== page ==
Millennium Nucleus in Plant Cell Biology and Centro de Biotecnología Vegetal, Facultad de Ecología y Recursos Naturales, Universidad Andrés Bello, Santiago, Chile.

Thapsigargin, a specific inhibitor of most animal intracellular SERCA-type Ca2+ pumps present in the sarcoplasmic/endoplasmic reticulum, was originally isolated from the roots of the Mediterranean plant Thapsia gargancia L. Here, we demonstrate that this root-derived compound is capable of altering root gravitropism in Arabidopsis thaliana. Thapsigargin concentrations as low as 0.1 microM alter root gravitropism whereas under similar conditions cyclopiazonic acid does not. Furthermore, a fluorescently conjugated thapsigargin (BODIPY FL thapsigargin) suggests that target sites for thapsigargin are located in intracellular organelles in the root distal elongation zone and the root cap, regions known to regulate root gravitropism.
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http://dx.doi.org/10.4067/s0716-97602006000200011DOI Listing
March 2007

Arabidopsis thaliana: a model host plant to study plant-pathogen interaction using Chilean field isolates of Botrytis cinerea.

Biol Res 2006 25;39(2):221-8. Epub 2006 Jul 25.

Laboratorio de Genética Molecular Vegetal, Departamento de Biología, Facultad de Ciencias, Universidad de Chile, Santiago, Chile.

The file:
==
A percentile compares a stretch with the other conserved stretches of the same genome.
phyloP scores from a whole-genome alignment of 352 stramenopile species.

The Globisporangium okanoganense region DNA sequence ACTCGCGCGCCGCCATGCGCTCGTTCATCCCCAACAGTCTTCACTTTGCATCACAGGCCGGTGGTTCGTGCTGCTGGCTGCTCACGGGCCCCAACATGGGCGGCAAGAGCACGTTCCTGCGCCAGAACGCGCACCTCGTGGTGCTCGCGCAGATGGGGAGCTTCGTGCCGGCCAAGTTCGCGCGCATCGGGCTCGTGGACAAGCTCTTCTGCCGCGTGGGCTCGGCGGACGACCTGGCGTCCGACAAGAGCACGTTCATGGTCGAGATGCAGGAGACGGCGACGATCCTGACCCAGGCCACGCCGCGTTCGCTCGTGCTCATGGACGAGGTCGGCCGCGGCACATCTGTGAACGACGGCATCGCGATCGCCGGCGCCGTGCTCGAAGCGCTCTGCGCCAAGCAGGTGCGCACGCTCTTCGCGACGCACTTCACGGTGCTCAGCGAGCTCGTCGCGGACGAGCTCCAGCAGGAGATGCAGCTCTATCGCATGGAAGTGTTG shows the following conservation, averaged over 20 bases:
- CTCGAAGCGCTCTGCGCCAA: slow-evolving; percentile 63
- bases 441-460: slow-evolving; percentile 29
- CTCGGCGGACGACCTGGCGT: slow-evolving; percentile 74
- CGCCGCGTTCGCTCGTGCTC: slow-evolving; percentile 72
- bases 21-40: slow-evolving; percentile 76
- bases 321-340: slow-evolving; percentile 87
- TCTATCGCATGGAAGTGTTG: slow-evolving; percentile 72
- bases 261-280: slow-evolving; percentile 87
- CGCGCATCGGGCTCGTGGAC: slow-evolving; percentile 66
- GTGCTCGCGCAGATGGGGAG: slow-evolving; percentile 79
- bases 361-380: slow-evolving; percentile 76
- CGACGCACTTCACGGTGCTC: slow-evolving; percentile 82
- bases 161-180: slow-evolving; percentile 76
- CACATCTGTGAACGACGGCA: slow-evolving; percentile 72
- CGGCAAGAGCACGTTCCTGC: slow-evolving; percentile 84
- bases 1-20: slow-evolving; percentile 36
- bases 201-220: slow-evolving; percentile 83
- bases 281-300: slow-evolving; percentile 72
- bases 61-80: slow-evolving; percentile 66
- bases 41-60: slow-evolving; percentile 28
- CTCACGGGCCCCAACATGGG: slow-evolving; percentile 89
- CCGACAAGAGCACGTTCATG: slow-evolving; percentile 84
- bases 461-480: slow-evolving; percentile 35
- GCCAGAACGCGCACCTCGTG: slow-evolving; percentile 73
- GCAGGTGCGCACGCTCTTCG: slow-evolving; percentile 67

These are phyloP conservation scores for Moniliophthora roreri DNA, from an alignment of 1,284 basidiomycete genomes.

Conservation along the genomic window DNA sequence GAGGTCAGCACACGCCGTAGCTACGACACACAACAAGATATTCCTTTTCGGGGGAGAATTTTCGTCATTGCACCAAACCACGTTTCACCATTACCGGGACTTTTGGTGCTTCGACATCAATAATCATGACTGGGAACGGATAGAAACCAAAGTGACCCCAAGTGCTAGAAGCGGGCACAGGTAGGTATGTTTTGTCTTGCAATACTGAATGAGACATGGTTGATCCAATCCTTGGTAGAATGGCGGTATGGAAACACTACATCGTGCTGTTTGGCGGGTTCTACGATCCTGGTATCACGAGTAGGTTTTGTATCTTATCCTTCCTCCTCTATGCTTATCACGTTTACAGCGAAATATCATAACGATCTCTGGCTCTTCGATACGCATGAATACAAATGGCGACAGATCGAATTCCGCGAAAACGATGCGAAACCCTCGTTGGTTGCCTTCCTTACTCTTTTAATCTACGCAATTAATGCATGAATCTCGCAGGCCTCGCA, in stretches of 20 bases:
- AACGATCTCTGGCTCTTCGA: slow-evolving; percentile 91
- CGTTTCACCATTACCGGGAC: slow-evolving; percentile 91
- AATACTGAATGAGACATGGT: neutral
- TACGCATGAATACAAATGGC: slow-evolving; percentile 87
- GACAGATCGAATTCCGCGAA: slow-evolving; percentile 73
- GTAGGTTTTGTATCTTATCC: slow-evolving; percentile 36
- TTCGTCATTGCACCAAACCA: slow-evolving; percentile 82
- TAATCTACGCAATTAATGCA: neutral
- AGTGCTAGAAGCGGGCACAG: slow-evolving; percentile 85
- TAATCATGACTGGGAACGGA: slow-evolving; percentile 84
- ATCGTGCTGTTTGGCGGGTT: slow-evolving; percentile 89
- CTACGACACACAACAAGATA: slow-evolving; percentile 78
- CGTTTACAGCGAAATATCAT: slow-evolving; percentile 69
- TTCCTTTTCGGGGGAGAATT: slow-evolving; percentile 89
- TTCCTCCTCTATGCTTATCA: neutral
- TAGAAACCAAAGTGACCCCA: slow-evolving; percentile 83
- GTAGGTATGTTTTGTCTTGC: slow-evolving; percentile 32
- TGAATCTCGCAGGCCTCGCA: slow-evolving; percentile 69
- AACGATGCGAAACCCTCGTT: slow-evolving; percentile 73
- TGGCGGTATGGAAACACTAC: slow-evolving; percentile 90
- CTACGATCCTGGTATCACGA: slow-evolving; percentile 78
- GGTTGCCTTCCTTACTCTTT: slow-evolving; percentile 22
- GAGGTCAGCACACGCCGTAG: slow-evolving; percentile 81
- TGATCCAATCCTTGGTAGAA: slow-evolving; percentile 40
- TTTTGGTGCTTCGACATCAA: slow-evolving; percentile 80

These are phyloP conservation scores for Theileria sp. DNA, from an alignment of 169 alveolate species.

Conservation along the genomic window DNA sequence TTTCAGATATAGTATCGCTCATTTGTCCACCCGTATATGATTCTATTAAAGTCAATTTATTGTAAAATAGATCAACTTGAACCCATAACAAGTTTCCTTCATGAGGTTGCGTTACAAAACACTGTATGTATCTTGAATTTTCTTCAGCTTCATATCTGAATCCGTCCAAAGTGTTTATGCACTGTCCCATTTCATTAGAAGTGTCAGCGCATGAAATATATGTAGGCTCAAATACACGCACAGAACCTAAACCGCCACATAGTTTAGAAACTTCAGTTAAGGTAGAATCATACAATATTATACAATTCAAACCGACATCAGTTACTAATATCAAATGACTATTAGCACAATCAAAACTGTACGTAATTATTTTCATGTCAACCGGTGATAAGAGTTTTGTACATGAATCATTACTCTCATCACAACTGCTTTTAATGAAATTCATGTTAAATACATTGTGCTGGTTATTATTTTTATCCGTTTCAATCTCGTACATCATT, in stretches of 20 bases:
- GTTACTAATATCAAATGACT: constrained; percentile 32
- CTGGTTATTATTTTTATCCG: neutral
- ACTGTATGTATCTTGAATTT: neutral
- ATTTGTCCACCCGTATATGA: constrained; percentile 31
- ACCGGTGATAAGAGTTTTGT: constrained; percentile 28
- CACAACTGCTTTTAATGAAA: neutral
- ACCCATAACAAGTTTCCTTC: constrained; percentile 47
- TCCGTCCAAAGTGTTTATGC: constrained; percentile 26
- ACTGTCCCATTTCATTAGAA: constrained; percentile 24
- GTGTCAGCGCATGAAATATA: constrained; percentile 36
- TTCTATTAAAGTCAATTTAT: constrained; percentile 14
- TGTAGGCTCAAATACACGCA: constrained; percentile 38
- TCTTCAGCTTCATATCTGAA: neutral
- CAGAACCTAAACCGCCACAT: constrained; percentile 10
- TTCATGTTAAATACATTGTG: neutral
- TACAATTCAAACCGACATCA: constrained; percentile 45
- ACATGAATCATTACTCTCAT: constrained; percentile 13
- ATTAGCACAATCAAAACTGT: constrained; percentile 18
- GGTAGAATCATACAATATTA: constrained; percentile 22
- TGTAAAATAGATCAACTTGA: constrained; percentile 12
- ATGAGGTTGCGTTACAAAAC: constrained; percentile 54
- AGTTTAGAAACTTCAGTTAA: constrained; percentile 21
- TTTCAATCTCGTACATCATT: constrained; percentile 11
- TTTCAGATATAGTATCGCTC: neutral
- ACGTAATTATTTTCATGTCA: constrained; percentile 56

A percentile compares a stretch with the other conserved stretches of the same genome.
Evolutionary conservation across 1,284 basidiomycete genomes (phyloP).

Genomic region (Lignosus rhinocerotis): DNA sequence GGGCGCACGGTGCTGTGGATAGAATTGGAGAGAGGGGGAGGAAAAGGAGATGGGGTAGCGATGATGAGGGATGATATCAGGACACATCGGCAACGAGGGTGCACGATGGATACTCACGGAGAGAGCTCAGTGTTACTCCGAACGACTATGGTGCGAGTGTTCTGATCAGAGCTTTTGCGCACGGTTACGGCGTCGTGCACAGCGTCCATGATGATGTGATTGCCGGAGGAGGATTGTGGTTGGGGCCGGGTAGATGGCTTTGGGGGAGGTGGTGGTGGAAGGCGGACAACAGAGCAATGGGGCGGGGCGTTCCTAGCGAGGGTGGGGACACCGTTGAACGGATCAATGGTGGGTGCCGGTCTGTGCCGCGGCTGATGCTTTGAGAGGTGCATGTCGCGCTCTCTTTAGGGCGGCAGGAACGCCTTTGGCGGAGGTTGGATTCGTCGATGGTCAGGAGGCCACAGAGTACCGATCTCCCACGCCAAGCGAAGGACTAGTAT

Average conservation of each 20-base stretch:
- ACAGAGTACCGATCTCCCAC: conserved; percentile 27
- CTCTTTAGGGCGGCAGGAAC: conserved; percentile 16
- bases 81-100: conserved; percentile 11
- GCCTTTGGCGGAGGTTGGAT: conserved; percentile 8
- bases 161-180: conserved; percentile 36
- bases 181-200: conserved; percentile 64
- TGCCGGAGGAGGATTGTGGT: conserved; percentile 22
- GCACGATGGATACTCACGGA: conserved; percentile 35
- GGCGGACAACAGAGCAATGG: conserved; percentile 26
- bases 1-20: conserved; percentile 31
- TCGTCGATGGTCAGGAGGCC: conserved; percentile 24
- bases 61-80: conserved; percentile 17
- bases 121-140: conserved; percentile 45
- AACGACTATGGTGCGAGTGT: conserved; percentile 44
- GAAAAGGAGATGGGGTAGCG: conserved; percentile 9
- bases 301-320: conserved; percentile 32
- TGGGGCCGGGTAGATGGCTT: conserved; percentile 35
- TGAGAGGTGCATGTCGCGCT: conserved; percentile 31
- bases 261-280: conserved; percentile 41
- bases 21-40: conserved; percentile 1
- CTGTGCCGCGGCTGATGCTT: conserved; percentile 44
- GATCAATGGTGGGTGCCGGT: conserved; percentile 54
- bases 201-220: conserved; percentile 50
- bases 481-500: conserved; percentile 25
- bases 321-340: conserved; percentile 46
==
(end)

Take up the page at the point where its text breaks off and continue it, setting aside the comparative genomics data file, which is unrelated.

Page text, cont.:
One of the fungal pathogens that causes more agriculture damage is Botrytis cinerea. Botrytis is a constant threat to crops because the fungus infects a wide range of host species, both native and cultivated. Furthermore, Botrytis persists on plant debris in and on the soil. Some of the most serious diseases caused by Botrytis include gray mold on vegetables and fruits, such as grapes and strawberries. Botrytis also causes secondary soft rot of fruits and vegetables during storage, transit and at the market. In many plant-pathogen interactions, resistance often is associated with the deposition of callose, accumulation of autofluorescent compounds, the synthesis and accumulation of salicylic acid as well as pathogenesis-related proteins. Arabidopsis thaliana has been used as a plant model to study plant-pathogen interaction. The genome of Arabidopsis has been completely sequenced and this plant serves as a good genetic and molecular model. In this study, we demonstrate that Chilean field isolates infect Arabidopsis thaliana and that Arabidopsis subsequently activates several defense response mechanisms associated with a hypersensitive response. Furthermore, we propose that Arabidopsis may be used as a model host species to analyze the diversity associated with infectivity among populations of Botrytis cinerea field isolates.